I saw Sconyers for the first time at a reception at a private home in Palm Beach, Florida. I was there ... just by chance … joining a friend … bored to tears … when suddenly Sconyers stood up and launched into a passionate pitch for Physicians for Peace. I had never heard of it. I listened closely. He closed with the following statement: “If you give a man a fish … he will eat for a day … if you teach a man to fish … he can feed himself for a lifetime.” I was intrigued. Within a week, I had aired a KBTV episode about PFP and this non-profit organization’s efforts to further the cause of international goodwill by sending in teams of medical volunteers who specialize in areas of care that a specific country needs most.

These teams will stay from one to six weeks. During that time they train local medical professionals and begin a variety of medical programs, which the host country sustains and replicates. They also offer their expertise by treating the people. They reshape eye sockets, correct urinary and genital defects, fit prosthetic limbs, and repair burn scars and clef palates. They’ve even done open-heart surgery and performed a range of cancer therapies.

After my story aired, Sconyers invited me to join the PFP team on a mission to several clinics and a major hospital in Guatemala to help patients with pediatric burns and constructing and fitting prosthetic limbs for children.

So last week I joined a whole host of volunteers from all over the United States and headed over to Guatemala. My series is set to begin airing on June 1.

Tuesday, May 13, 2008

Virgin America ROCKS!

Just before I left for Guatemala I headed north for a meeting with the editorial group at Youtube about my new show – no longer called KateInLA – it will now be called “Profiles in Courage.” I also met briefly with Business Development.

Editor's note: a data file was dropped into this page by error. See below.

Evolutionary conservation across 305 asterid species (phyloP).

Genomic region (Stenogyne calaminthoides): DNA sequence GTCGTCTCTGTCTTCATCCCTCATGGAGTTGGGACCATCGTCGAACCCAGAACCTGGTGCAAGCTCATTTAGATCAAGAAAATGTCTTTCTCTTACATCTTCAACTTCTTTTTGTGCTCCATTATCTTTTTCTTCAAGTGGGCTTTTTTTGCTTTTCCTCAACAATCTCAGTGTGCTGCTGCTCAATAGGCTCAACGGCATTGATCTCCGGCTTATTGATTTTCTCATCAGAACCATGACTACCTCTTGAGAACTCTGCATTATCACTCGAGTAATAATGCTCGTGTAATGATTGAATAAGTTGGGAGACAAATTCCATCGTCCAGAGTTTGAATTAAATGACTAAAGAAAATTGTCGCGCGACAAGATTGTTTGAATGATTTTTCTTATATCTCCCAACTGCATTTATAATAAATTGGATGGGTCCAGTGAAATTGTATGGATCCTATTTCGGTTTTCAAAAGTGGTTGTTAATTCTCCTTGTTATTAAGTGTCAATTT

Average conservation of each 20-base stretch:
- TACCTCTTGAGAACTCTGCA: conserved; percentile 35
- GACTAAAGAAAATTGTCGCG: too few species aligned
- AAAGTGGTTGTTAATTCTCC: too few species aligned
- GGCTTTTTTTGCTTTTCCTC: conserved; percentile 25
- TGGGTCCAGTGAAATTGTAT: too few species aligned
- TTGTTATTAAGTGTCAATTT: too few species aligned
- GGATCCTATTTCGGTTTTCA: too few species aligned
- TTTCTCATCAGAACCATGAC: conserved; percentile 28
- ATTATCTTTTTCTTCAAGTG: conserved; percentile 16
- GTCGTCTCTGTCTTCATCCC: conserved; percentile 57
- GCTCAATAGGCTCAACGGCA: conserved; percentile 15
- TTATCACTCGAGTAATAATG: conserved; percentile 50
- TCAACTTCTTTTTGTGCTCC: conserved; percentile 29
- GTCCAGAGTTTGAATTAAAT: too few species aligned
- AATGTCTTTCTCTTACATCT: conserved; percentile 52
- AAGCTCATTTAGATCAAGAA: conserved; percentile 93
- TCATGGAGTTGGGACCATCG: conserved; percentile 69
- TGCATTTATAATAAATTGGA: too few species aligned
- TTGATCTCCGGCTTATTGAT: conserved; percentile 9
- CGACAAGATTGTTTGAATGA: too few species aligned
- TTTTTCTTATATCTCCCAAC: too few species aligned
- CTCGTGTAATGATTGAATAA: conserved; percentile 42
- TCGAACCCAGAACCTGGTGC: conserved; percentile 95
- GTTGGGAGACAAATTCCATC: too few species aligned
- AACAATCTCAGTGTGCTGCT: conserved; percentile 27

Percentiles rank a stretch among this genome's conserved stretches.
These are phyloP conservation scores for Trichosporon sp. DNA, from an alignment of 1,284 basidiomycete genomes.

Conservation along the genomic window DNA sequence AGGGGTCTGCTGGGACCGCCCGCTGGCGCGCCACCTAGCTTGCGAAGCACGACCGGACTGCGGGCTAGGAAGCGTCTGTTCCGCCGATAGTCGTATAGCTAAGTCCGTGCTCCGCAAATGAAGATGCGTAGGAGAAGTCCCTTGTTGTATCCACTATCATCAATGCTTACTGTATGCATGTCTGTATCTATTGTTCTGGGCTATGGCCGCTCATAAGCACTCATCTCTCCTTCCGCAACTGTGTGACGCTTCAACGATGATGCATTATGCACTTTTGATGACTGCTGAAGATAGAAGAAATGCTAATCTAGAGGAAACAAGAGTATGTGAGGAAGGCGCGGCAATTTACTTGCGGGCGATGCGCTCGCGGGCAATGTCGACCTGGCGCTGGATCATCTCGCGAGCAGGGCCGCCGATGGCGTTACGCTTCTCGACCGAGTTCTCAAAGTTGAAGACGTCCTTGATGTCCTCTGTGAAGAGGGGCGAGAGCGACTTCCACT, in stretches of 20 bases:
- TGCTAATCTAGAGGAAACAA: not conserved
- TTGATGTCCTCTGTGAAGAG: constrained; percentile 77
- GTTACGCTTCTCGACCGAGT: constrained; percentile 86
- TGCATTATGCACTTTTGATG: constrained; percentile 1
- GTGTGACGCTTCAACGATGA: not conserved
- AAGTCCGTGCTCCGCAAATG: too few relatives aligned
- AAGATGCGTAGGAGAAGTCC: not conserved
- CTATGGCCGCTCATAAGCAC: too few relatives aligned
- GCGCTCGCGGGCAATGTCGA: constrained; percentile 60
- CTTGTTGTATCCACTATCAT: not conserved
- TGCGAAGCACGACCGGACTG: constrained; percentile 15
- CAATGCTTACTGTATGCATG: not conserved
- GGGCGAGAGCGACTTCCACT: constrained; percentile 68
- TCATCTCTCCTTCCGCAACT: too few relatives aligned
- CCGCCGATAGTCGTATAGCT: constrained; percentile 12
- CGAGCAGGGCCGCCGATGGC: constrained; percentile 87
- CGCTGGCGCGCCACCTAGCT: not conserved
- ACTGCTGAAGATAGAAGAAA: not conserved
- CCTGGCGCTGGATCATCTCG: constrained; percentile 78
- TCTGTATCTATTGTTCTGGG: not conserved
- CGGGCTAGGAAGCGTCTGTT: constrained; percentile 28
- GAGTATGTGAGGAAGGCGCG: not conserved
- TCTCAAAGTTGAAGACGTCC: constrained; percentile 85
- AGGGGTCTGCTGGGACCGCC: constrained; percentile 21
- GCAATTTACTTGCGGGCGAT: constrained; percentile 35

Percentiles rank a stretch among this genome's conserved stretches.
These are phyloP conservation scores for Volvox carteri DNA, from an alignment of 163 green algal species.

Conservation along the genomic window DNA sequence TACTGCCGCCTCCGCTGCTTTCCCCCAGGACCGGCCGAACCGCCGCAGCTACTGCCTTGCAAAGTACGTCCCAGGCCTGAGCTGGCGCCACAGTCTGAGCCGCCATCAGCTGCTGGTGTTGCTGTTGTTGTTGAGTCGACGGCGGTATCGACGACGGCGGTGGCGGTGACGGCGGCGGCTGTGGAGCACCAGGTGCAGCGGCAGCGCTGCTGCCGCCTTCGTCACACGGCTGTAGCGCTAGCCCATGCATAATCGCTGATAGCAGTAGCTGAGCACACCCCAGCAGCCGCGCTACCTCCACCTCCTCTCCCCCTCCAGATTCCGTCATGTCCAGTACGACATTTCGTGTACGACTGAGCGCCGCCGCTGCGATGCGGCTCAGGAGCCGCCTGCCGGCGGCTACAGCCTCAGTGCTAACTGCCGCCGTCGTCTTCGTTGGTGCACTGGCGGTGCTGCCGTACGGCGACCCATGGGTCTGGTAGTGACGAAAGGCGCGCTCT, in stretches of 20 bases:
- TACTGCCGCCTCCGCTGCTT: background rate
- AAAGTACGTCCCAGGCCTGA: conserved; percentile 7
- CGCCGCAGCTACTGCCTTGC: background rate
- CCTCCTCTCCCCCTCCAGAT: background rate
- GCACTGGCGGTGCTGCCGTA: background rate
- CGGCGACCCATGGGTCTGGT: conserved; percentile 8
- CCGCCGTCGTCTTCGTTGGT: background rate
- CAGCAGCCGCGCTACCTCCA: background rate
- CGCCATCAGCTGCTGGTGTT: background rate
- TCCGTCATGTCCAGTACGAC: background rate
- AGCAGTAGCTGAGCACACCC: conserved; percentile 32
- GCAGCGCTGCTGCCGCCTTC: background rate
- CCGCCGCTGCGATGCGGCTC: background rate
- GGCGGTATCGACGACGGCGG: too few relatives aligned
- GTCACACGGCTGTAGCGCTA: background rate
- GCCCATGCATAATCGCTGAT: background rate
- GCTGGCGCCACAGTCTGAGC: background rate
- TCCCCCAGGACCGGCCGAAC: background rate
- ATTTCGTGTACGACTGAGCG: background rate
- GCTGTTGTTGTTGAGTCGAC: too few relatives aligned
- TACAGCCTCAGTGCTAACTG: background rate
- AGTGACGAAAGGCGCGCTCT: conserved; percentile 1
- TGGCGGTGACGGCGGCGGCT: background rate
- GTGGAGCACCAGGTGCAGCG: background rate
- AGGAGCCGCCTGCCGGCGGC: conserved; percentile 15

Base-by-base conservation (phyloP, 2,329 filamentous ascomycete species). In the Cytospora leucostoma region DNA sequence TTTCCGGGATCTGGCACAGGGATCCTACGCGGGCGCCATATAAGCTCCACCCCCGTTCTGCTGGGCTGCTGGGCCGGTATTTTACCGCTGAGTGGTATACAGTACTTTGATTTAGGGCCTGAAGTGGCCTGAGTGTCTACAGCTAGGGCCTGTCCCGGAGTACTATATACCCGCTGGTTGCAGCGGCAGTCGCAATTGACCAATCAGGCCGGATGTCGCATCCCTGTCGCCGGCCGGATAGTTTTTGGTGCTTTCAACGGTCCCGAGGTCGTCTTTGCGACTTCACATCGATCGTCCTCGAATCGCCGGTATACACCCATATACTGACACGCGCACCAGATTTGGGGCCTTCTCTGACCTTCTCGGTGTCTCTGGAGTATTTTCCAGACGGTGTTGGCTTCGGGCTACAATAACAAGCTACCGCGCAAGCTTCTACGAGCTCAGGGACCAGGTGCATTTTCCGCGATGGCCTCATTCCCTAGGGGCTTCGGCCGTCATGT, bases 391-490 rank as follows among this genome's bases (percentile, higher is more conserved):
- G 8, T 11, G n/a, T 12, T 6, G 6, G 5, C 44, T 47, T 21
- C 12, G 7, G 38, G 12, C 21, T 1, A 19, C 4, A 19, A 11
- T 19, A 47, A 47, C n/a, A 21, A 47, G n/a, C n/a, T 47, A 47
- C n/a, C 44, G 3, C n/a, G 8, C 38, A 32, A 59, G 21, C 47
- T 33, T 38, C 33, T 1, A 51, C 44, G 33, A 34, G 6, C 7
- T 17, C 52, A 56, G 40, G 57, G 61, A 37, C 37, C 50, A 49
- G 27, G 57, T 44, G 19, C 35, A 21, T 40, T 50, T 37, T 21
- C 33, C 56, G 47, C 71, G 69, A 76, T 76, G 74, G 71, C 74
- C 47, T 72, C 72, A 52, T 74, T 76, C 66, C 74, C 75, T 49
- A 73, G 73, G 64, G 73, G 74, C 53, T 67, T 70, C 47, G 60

My best friend Erika told me about Virgin America – she said everyone she speaks to is raving about it.

Well, there was a bit of a snafu on my flight going out; I had to run to United, then bribe the bus driver $10 to take me over to Southwest … argh! South WORST!

But on the way home, they compensated me by giving me a First Class ticket for $50, plus access to the First Class Lounge!

Take a look at these pictures!

Friday, May 9, 2008

Florida: Here I come!

It all began innocently. I think it all began innocently. You see I had thought that I had wanted to go back to writing – and I was searching around for some way to re-sink my claws and paws into a project. But I wasn’t sure. That I remember; I wasn’t sure.

I had co-authored Donald Trump’s “Trump: The Art of the Comeback” – and we had reached pretty healthy levels of success, hitting #1 on the Wall Street Journal’s Best Seller list and #3 with the New York Times' prestigious list.

The short, official story, is that I had burnt out in New York and came to Florida to recharge my engine. There are and have been other stories that have circulated.

The “official” story is that I thought I’d live the life of an artiste – barefoot, sun-kissed, stroking a big black Labrador, perched under a palm tree, outlining the next chapter of my new project. It would be an ambitious tome detailing the a ruthless Titan of Industry’s creation of wealth, a memoir that he didn’t have time to write, but wanted to say he had anyway. I had gotten a call from one of my editors at George Magazine. He had told me there was a book in the works about this Titan of Industry and that his agent at William Morris had told him that I was on the short list – of a list of 5 writers. Well, actually ghost writers – not exactly as illustrious as being a writer. But, suffice it to say – I listened. Florida + This Project = Better Life.

My mind drifts back. How did I end up in Florida in the first place?

It was an icy evening in mid December. My Holiday red and gold lame Versace gown hung like a smock on my rail thin frame. The firm’s Christmas party, again. What a chore. Another year, I thought, I’m just not sure if I can do this. I break into a Hollywood smile and push through the revolving doors of Doubles, in the basement of the Sherry Netherland in the Pierre Hotel on 60th and Fifth Avenue, the last bona fide private club in Manhattan. The sea of faces slowly came into focus. Ah, Walter, our corporate counsel. There’s Mitch, the comptroller, and conceivably the only person at the firm whom I liked anymore. Certainly the only colleague whom I’d eat lunch with. Then I saw them, the two aging, unctuous, haughty board members. I loathed them only slightly less than their wives. Be charming, Kate, please. It’s only one evening. You can do it. “Hello!” I waved pleasurably and ambled across to their table. “Can I get you all a glass of champagne?”